All About BTC, LTC, ETH mining as well as other alternative crypto currencies
We have been playing with the new NX Gen X6 miners from ZeusMiner for a few days already and have already shared some interesting findings from our testing, but it is now time for detailed reviews focusing on each of the new lower power usage Scrypt ASIC miners. Beginning with the top model – ZeusMiner Lightning X6 Scrypt ASIC miner, rated officially as 40-42 MHS at 980W power consumption and being sold by ZeusMiner for $1399 USD, though you can already find it cheaper at their distributors. What Zeus did with their new X6 miners is to lower the voltage and operating frequency of their Scrypt ASIC chips and as a result we got the new lower power usage products. Now, if the reduction in power usage was not combined with new lower prices of the devices they might not have been so interesting with the continuing to increase Litecoin network hashrate. The lower power usage and the new lower price however do make the new X6 series of miner interesting option to consider if you are planning to invest in Scrypt ASICs. The ZeusMiner Lightning X6 might not be currently the most powerful in terms of hashrate Scrypt ASIC miner, however it is probably one of the best ones in terms of price per MHS from what is currently available on the market… especially if you manage to get it at sub $1000 USD price.
Zeus has a strange policy of citing hashrate for their products, but not giving a recommended frequency for their products and the miner software does require the user to give an operating frequency for the chips. This is still valid for the new X6 miners, meaning that you need to find the best frequency yourself, though you should start at around 220-230 MHz for the Lightning X6 as per our tests results. With the smaller Thunder X6 and Lightning X6, and probably the Blizzard X6 as well a good start frequency seems to be 250 MHz and we have found out the reason for this frequency difference. The ZeusMiner Lightning X6 has the Scrypt ASIC chips inside operating at 1.05V and the other miners from the X6 series use voltage of 1.1V and as a result they are able to operate at higher frequency without problems. The lower voltage on the Lightning X6 was probably needed in order to bring the power usage level of the miner below 1000 Watts as otherwise the consumption could go as high as 1.1 KW or even higher and make it harder to find a suitable PSU for the device.
We have measured the power usage of the Lightning X6 operating at a frequency of 230 MHz and the result we’ve got was about 906-914 Watts as actual power usage and about 970W measured at the wall (taking into account the PSU efficiency). The actual power consumption measured at the wall could be higher depending on the PSU used, the 1200W Corsair 80 Plus Platinum power supply we have used does remain with high power efficiency at the measured load, so there is not much power wasted, but you can easily go above 1000W with other not so efficient one. So apparently Zeus did a good job in lowering the power usage almost two fold with just about 10-12 MHS lower power usage compared to the previous generation miners with 256 chips.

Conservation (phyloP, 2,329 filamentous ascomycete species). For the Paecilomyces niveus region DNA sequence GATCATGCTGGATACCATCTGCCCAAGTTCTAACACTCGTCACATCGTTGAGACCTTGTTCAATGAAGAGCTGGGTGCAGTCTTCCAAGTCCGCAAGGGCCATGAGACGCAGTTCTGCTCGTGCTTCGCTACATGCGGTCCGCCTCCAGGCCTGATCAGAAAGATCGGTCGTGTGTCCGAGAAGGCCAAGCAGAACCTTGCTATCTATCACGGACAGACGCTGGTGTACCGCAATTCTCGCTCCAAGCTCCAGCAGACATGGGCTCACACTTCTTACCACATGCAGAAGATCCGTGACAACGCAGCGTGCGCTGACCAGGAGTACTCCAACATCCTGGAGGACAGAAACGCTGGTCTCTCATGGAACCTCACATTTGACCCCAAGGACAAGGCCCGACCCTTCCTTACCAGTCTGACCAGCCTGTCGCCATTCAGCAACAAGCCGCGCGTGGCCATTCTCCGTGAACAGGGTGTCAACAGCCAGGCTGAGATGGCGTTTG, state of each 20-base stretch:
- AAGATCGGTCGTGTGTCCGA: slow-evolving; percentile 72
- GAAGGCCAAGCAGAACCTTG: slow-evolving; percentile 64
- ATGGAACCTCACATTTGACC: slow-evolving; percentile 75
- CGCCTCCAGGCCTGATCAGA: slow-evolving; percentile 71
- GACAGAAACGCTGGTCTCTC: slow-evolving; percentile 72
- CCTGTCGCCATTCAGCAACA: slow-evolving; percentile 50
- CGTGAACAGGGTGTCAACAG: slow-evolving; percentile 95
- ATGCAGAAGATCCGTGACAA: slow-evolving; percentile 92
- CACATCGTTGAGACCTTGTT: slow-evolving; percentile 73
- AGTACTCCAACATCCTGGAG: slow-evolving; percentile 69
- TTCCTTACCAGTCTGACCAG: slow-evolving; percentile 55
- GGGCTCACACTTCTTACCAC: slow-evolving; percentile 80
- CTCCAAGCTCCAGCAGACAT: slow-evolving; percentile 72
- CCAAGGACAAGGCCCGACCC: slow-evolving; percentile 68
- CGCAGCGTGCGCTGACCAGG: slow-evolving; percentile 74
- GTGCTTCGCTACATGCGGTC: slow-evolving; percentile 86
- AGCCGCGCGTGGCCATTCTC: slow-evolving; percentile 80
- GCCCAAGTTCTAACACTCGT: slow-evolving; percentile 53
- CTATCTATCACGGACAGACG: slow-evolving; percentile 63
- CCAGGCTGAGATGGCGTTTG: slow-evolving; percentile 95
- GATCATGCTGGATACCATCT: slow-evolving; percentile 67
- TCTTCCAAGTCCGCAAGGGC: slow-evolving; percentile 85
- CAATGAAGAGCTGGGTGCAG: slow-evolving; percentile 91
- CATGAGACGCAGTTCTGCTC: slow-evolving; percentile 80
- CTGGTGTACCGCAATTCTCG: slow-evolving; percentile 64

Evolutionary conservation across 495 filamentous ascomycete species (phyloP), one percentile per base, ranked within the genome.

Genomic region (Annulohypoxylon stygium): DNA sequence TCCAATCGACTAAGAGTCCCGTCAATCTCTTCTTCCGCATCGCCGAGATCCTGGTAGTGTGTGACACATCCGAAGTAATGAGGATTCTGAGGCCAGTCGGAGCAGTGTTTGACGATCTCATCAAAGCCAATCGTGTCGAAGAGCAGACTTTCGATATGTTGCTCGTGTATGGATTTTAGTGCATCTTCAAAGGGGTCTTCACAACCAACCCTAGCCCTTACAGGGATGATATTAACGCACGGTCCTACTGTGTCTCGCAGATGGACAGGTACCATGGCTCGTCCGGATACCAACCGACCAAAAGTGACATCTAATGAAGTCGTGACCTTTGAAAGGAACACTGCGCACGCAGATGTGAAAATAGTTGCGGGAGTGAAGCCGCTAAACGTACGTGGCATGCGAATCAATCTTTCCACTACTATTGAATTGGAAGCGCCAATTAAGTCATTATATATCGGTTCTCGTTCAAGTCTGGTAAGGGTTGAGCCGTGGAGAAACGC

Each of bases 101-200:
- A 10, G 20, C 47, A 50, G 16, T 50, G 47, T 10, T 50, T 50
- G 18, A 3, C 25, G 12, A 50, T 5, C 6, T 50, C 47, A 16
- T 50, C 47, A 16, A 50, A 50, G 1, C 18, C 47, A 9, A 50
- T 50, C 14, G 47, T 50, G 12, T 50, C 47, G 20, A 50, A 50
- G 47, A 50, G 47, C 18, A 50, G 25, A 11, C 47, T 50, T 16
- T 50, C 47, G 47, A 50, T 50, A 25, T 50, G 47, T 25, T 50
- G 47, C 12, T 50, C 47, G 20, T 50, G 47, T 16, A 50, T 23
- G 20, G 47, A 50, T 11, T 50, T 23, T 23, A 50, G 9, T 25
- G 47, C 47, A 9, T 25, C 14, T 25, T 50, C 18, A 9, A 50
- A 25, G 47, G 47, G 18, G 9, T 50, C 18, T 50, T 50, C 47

Our tests have shown that the optimal operating frequency of the ZeusMiner Lightning X6 Scrypt ASIC miner is around 220 MHz, though at that frequency the hashrate you can expect to get is slightly lower than what is being advertised – we are getting around 36-38 MHs with about 6.6% HW errors. If you increase the operating frequency of the chips to 230-235 MHz we can get about 39-40 MHS, but the level of the hardware errors does increase almost twice to about 12% which is even less acceptable. The higher the number of HW errors you get it means that you are pushing the hardware a bit too much, and even at 6.6% it is more that we would normally like to have. Zeus does advertise the Lightning X6 as a 40-42 MHS Scrypt ASIC, but we feel that a more adequate rating for the performance should be 38-40 MHS.
Here is the situation with the poolside reported hashrate at the LTC Rabbit Scrypt mining pool using the new fixed difficulty ports for Scrypt ASIC miners and the Lightning X6 running at 220 MHz operating frequency. We are getting an average hashrate of about 37.4 MHs with peaks to almost 38.5 MHS and drops to about 35.5 MHs. At 230 MHz the poolside result was slightly higher with an average of about 39.2 MHS and peaks going as high as 40.8 MHS and drops to about 37.5 MHs. Of course the poolside hashrate can vary a bit based on multiple factors, but the locally reported hashrate we are getting shows consistent results with what the pool is giving us out as performance data.
With the ZeusMiner Lightning X6 we see a good improvement in terms of lowering the power consumption for a 256-chip miner without too much of performance loss. The price of the miner is also very good considering that you can already find the Scrypt ASIC miner with a price per MHS of about $25 USD. We did not like very much the high level of HW errors that we are getting in order to be able to push a performance close to the one officially advertised hashrate, but the difference isn’t that huge. And only if the miner could not be so noisy, but at that power usage you can expect to have a lot of noise coming from the cooling fans used to keep the device cool.